The Performance Manager Portal includes console interfaces for administering, operating, configuring and distributing the Performance Manager modules. Via the Portal, we could see the network, servers and applications as objects displayed in an expandable and collapsible Object Tree. Clicking on objects drilled down to details regarding the health of applications, services, servers and devices. The Portal and Performance Manager Console module provided us with the same breadth of reports as HP's Home Base.

ProIT's Web-based user interface gave us four types of network maps: X-type, in which device icons are logically organized into an X shape with gateway devices at the center; concentric, in which devices are drawn in concentric circles radiating from the gateway at the center; ring, in which devices are drawn in a single circle; and table, in which devices are drawn in rows and columns. ProIT showed the direction of dependencies along network paths, and it differentiated between direct dependencies and secondary ones by drawing direct dependencies in bold, and secondary ones in gray. Next to the map, it displayed devices without clear dependencies, letting us investigate why the device appeared not to have any dependencies.

OpenView Network Node Manager 7.5, OpenView Operations 7.5, OpenView Internet Services 6.0OVERALL RATING
Company: HP. Cost: Network Node Manager, $6,000; OpenView Operation, $17,995; OpenView Internet Services, starts at $12,449 for 5 targets. Additional targets: 5, $2,038; 25, $10,207; 250, $65,160. Pros: Handles large, diverse networks with ease; intuitive interface; useful reports. Con: No printed documentation.
Performance Manager Console 7.5.20, Distribution Server 7.1.21, Performance Manager Portal 1.2.00OVERALL RATING
Company: BMC Software. Cost: Performance Manager Portal, $4,000; Performance Manager Console, $525 per CPU; Distribution Server is included in package. Pros: Excellent discover; good reports. Cons: Sluggish interface.
ProIT Operations Management Software 4.0OVERALL RATING
Company: PerformanceIT. Cost: Starts at $9,995 for Standard Edition (50 devices). Pro: Good monitoring of applications and services. Con: Runs only on Windows.
The breakdown  HPBMCPerformance IT

Management 20%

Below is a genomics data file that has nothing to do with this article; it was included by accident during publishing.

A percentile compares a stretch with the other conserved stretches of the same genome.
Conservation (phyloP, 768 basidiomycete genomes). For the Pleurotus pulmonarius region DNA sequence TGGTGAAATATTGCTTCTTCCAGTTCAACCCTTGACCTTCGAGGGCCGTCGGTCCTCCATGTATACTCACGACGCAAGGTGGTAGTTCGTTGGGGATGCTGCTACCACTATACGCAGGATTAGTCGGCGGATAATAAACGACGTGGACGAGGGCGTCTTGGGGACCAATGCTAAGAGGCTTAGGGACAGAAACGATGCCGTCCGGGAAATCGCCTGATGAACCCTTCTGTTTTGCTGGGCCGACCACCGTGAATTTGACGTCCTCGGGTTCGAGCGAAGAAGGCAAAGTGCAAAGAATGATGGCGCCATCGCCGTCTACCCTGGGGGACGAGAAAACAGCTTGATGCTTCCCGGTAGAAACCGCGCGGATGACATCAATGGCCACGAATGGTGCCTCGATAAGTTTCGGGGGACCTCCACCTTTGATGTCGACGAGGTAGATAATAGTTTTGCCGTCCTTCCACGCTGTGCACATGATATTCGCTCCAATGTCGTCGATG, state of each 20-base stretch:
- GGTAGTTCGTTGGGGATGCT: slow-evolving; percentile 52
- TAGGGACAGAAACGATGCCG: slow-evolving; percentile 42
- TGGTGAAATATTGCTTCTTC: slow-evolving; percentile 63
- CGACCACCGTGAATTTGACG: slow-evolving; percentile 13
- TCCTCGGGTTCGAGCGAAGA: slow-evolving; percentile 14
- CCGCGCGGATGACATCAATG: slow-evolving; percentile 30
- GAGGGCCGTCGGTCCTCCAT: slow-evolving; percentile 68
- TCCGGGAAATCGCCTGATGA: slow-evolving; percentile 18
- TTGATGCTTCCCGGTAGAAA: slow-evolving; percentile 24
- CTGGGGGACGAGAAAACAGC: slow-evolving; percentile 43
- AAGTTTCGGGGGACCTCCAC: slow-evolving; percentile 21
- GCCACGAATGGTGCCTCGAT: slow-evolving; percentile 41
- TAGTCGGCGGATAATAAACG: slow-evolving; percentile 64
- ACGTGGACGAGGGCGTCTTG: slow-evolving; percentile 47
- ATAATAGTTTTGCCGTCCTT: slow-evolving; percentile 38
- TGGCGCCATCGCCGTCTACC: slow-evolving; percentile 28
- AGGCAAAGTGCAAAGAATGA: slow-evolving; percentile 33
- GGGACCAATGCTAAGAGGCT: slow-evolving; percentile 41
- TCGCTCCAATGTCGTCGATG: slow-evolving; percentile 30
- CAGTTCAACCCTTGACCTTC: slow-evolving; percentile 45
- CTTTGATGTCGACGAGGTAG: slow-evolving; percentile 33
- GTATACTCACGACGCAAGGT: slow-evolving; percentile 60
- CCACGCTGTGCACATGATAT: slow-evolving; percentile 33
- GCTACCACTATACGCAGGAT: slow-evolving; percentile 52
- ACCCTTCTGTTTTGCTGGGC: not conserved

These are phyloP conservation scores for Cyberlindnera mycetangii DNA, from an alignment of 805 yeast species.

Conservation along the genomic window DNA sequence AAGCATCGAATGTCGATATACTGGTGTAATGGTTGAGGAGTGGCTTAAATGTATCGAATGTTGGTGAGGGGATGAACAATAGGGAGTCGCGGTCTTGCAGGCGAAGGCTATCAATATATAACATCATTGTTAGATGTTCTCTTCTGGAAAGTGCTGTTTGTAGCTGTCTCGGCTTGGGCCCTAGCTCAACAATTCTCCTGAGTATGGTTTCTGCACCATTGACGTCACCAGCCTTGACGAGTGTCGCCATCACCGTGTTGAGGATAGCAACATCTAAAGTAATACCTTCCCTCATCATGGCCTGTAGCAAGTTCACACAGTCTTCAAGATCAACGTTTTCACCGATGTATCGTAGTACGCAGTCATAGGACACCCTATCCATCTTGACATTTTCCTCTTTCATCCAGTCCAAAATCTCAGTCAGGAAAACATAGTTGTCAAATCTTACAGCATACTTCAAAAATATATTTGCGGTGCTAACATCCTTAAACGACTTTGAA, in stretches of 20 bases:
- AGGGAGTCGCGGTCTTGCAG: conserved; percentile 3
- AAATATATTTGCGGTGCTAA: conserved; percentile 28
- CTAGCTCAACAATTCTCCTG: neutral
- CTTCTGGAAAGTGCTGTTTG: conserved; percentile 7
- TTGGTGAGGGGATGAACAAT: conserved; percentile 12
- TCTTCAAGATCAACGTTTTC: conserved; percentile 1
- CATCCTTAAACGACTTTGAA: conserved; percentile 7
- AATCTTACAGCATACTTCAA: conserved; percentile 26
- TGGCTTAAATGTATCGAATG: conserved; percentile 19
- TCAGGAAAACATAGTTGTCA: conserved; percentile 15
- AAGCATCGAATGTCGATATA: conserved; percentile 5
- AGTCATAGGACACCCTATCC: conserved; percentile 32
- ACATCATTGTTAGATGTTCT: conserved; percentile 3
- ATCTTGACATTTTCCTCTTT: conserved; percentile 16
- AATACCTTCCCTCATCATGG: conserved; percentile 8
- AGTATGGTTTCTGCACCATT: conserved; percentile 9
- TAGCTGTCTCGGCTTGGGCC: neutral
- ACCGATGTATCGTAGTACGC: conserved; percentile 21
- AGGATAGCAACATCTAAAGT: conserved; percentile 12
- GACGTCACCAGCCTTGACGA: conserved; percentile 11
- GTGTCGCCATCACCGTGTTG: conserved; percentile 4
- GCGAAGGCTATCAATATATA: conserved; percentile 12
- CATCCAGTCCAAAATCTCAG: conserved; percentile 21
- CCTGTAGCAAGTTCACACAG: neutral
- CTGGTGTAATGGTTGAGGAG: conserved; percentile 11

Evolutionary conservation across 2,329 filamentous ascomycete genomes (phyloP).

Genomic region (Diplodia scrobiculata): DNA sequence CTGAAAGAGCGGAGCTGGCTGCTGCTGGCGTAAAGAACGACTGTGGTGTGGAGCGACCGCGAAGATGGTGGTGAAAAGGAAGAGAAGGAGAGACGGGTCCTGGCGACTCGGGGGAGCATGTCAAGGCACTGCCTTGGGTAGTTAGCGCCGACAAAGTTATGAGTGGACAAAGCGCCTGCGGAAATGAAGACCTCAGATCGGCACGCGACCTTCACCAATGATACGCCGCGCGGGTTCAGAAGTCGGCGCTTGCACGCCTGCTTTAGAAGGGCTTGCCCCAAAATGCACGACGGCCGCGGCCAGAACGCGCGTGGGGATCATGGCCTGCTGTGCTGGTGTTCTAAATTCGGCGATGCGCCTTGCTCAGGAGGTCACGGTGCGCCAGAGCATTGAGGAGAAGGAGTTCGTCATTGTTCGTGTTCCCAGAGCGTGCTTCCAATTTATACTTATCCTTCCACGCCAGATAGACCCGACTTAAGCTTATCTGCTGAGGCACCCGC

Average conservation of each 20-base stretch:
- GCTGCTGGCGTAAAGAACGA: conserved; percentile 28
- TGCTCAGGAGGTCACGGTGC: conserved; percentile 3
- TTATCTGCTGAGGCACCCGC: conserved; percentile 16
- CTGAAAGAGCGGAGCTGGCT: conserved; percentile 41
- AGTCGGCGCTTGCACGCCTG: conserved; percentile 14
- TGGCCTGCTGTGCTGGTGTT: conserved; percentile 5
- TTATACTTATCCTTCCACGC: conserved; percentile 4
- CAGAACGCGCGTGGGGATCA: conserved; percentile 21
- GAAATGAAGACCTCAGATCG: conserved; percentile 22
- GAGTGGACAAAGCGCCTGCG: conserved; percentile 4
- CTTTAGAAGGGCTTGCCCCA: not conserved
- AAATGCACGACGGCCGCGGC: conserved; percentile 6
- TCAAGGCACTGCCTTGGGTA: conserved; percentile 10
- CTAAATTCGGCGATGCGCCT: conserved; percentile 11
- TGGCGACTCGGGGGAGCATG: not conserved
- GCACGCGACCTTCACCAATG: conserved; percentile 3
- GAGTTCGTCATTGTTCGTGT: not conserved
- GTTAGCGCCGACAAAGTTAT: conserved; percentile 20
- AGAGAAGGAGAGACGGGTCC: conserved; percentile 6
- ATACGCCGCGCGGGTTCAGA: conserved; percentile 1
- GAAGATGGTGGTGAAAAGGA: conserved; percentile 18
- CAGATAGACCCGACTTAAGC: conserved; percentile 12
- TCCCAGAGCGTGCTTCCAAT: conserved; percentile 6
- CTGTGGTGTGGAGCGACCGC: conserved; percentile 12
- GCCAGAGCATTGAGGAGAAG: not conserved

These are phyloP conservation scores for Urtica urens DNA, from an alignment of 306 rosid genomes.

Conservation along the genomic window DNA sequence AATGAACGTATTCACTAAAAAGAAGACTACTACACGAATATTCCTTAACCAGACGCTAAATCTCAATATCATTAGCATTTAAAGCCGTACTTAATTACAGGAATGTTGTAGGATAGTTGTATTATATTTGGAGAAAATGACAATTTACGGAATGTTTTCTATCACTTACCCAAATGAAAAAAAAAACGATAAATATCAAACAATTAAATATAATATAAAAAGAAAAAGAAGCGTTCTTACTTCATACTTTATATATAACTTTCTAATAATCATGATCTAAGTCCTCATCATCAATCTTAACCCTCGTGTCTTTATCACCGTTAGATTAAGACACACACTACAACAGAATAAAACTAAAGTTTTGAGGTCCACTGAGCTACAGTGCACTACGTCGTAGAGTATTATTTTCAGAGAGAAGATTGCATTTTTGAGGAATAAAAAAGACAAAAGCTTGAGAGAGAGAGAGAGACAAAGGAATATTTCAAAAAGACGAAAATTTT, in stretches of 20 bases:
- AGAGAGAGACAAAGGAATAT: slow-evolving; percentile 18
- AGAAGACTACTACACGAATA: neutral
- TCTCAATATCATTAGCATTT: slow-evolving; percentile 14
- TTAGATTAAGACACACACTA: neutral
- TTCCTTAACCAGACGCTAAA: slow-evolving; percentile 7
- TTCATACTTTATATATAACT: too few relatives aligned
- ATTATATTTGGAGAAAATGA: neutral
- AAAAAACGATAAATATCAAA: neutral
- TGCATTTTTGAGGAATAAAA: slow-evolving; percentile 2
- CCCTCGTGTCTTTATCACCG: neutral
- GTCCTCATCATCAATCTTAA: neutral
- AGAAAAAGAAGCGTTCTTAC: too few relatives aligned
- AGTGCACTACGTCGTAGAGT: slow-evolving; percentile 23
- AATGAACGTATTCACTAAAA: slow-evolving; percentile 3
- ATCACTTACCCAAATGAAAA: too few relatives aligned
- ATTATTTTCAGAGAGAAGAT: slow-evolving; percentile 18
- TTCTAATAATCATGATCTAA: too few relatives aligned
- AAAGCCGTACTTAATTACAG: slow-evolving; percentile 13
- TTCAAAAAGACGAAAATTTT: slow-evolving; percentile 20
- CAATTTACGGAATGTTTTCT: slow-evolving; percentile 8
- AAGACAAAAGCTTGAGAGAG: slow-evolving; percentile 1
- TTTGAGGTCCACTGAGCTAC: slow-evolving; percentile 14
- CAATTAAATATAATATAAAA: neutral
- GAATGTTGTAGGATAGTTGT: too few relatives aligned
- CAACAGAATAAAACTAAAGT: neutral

Reporting 20%543
Ease of use 20%533
Corrective action 10%444
Notification 10%444
Installation 10%444
Documentation 10%344
TOTAL SCORE4.53.63.6
Scoring Key: 5: Exceptional; 4: Very good; 3: Average; 2: Below average; 1: Consistently subpar

Like the HP and BMC systems, ProIT showed us network health and device status information on its maps. Clicking a map element drilled down to detailed statistics and status information. The user interface was more responsive than Performance Manager's, but not as responsive as the Home Base interface from HP.

ProIT includes several preconfigured management reports, as well as SLA management, availability management, capacity planning and trend-analysis reports. The SLA reports were particularly well designed, showing us the current and previous period's (usually a month) statistics for historical trend assessment. Other reports showed us application, server and network uptime statistics, profile information for asset tracking, event-log analysis, alarm histories and utilization data.

Putting it together

BMC and PerformanceIT gave us printed and online documentation with their systems, while HP OpenView documentation is only online. Despite their complexity, all products were easy to install and begin using.

Overall we felt the HP Network Node Manager, OpenView Operations and OpenView Internet Service modules were collectively an excellent way to explore framework-based network management and monitoring. The system will excel for a growing midsize company that needs scalable tools with greater capacity and more functions, or for a large company that wants to manage and monitor its network more closely.

Nance runs Network Testing Labs and is the author of Introduction to Networking, 4th edition and Client/Server LAN Programming. He can be reached at barryn@erols.com.

NW Lab Alliance

Nance is also a member of the Network World Lab Alliance, a cooperative of the premier reviewers in the network industry, each bringing to bear years of practical experience on every review. For more Lab Alliance information, including what it takes to become a member, go to www.networkworld.com/alliance.